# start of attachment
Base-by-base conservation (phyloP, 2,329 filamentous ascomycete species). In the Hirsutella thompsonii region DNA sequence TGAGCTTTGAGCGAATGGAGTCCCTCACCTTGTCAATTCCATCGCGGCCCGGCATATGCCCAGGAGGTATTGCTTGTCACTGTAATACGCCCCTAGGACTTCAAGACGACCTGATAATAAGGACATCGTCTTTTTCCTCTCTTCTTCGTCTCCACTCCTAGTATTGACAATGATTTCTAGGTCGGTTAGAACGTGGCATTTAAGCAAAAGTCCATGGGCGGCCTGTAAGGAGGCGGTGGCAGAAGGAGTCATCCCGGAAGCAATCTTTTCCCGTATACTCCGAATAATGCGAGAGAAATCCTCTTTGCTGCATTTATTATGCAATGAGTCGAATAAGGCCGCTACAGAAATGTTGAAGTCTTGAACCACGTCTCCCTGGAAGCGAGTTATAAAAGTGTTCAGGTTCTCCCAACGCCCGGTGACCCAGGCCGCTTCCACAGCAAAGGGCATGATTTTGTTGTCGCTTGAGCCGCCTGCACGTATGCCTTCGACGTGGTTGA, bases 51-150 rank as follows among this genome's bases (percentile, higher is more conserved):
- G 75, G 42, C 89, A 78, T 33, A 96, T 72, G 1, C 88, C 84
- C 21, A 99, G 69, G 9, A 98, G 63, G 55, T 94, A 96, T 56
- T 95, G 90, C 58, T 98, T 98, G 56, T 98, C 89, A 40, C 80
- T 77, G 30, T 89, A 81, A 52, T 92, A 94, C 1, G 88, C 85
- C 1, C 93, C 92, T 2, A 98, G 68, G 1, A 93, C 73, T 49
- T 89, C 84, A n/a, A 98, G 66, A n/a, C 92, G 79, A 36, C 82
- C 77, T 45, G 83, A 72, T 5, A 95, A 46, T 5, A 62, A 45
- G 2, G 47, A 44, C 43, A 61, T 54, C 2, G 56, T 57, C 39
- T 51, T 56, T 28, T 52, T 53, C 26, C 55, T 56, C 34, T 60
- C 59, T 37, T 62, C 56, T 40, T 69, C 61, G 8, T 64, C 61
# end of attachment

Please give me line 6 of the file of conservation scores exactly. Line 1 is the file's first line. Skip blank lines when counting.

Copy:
- C 1, C 93, C 92, T 2, A 98, G 68, G 1, A 93, C 73, T 49